The weaker essays of the collection suffer from abstruse language that aims at a high theoretical register but ends up being vaguer than necessary. However, this confusion may be the result of translation, as some of the more opaque essays were originally written in foreign languages. This is one way, although perhaps not the best one, that the reader could confront some of the issues of translation (and the assumption that there can ever be an "accurate" translation) that several of the essays discuss.
In a brilliant move, the editors distributed throughout the book artist Francis Alÿs' series of black-and-white images of pedestrian crossing lights from around the world, from Rangoon to Mexico. The works provide a visual accompaniment to many of the issues discussed in the book, especially the problematics of similarity and difference, communication, translation, and technology. These and other artworks shown in various essays provoke the reader to ponder how art work is produced outside and through the "West" in complicated circuits of translation, and within certain fields of signification.
Yet one wishes that the visual component of the volume was more substantive. Many of the essays would have benefited from the inclusion of images, especially those more abstruse essays discussed above. Other essays in which the visual took a more central role mostly included images by artists who have been recognized in international avant-garde circles.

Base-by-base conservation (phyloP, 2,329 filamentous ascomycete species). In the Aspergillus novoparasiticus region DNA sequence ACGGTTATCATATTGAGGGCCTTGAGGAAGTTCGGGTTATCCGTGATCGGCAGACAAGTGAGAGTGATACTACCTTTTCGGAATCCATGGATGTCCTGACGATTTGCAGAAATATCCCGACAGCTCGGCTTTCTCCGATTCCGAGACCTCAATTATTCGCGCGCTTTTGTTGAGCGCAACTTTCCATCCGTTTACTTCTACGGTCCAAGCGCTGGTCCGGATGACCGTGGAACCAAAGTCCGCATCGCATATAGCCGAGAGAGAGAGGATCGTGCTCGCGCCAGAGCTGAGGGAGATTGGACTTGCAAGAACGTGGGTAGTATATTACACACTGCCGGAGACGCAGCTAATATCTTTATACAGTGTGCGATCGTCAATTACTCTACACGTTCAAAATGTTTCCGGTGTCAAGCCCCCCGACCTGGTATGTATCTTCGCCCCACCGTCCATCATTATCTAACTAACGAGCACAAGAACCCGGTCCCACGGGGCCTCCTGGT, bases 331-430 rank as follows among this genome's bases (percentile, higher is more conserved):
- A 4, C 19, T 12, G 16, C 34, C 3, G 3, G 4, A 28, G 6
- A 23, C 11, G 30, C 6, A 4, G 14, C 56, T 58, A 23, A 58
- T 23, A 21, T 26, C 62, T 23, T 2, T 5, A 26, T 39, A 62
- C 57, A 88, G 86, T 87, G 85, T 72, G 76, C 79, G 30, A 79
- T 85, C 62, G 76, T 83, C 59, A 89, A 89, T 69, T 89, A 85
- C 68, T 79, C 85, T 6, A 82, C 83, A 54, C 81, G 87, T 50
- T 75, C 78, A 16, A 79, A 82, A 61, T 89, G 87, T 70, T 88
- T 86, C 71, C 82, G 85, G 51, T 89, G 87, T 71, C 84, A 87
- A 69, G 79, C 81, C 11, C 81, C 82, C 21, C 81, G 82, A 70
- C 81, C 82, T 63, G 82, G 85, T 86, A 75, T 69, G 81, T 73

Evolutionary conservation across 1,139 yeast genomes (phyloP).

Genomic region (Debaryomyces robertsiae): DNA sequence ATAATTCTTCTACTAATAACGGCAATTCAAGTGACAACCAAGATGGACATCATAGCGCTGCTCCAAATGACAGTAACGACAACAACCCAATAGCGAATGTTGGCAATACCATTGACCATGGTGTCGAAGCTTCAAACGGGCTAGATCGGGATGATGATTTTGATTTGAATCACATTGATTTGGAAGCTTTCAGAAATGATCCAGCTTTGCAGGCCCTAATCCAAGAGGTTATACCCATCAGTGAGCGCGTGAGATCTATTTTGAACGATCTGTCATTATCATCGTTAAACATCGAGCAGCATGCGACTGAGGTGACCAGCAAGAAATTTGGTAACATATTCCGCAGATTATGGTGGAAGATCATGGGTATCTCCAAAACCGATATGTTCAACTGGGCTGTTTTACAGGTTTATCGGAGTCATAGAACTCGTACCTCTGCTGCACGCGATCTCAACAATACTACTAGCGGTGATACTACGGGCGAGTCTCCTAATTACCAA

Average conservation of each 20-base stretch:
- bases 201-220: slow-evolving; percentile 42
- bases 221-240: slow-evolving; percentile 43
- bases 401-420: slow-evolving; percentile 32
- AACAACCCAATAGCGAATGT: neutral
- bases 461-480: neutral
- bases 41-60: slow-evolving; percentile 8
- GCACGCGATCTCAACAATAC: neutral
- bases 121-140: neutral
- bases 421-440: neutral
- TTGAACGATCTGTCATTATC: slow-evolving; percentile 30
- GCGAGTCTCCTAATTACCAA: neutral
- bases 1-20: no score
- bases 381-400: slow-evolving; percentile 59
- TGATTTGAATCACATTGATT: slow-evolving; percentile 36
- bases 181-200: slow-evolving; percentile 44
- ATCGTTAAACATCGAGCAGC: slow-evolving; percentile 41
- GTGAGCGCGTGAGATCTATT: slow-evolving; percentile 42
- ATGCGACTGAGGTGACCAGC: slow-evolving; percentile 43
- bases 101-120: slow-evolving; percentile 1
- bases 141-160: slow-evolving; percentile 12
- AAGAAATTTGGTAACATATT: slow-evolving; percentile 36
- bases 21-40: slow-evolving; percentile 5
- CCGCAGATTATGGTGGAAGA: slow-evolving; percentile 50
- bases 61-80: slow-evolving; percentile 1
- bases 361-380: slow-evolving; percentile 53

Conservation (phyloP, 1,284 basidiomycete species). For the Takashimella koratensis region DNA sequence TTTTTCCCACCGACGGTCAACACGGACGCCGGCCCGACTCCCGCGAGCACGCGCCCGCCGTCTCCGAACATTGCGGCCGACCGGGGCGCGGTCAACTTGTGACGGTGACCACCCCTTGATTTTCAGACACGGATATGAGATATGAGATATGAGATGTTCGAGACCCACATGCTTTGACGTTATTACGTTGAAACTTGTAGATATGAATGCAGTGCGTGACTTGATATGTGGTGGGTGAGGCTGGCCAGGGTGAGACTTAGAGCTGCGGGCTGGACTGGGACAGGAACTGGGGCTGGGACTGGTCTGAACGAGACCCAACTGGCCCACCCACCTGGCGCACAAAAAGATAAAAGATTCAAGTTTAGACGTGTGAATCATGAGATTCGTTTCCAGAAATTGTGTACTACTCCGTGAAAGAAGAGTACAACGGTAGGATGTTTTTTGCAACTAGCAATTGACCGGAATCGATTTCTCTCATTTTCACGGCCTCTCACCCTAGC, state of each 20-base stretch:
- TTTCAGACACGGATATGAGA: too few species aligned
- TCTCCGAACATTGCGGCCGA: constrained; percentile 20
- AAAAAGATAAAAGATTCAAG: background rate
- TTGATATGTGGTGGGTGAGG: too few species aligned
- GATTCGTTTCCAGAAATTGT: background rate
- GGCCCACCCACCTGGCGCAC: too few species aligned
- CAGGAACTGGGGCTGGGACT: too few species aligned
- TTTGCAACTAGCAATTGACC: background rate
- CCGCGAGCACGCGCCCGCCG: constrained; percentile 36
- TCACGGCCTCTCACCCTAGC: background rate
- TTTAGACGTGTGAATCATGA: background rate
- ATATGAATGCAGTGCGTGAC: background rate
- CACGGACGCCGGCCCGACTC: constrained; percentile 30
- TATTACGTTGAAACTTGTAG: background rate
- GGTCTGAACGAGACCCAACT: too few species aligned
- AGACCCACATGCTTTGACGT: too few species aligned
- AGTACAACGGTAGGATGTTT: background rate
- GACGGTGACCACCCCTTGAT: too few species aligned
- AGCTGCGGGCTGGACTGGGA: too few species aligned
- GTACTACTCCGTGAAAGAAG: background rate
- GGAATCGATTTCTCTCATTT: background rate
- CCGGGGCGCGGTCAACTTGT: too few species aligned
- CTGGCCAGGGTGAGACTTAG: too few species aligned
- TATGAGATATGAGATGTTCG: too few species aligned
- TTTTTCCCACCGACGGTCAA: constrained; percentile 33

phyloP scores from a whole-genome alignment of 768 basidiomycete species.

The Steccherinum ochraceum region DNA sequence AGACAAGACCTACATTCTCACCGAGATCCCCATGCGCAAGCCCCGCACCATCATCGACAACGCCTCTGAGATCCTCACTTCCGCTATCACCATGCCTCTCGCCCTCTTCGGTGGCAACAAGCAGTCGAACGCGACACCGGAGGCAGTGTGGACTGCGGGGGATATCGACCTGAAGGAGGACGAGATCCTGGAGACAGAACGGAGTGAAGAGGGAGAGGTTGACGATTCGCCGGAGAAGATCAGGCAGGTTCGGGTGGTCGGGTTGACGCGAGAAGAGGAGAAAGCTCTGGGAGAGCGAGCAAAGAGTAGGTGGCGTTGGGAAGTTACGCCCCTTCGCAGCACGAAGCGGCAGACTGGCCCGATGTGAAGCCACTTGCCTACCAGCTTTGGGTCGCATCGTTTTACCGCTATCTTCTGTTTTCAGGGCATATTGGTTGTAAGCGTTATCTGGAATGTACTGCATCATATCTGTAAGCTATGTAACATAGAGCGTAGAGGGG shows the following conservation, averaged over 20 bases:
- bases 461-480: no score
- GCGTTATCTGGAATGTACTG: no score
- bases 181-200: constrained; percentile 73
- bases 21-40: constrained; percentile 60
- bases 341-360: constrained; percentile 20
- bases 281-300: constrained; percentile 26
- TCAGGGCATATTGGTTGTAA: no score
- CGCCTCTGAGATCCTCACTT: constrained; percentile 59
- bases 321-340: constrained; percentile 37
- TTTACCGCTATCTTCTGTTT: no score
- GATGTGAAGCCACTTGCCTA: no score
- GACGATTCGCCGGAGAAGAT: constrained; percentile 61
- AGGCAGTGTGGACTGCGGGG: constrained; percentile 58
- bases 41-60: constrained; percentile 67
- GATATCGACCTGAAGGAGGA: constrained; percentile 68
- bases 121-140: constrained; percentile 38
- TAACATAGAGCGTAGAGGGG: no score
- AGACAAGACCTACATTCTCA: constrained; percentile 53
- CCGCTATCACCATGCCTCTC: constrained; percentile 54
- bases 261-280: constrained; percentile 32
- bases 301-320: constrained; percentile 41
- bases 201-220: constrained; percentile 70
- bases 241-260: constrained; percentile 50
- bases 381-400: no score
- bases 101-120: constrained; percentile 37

It would have been especially useful to have more presentation and discussion of work by artists working outside the so-called West who have not yet, or perhaps never could be, crowned as "avant-garde" by mainstream arts institutions either in the metropole or in their home societies. To include such work that is less easily "translatable" would have greatly enhanced several of the authors' points, for example Édouard Glissant's essay advocating opacity, Nikos Papastergiadis' insights on the limits of cultural translation, and Angela Dimitrakaki's comments on peripheral art appearing retrograde to curators burdened with Western linear notions of modernity.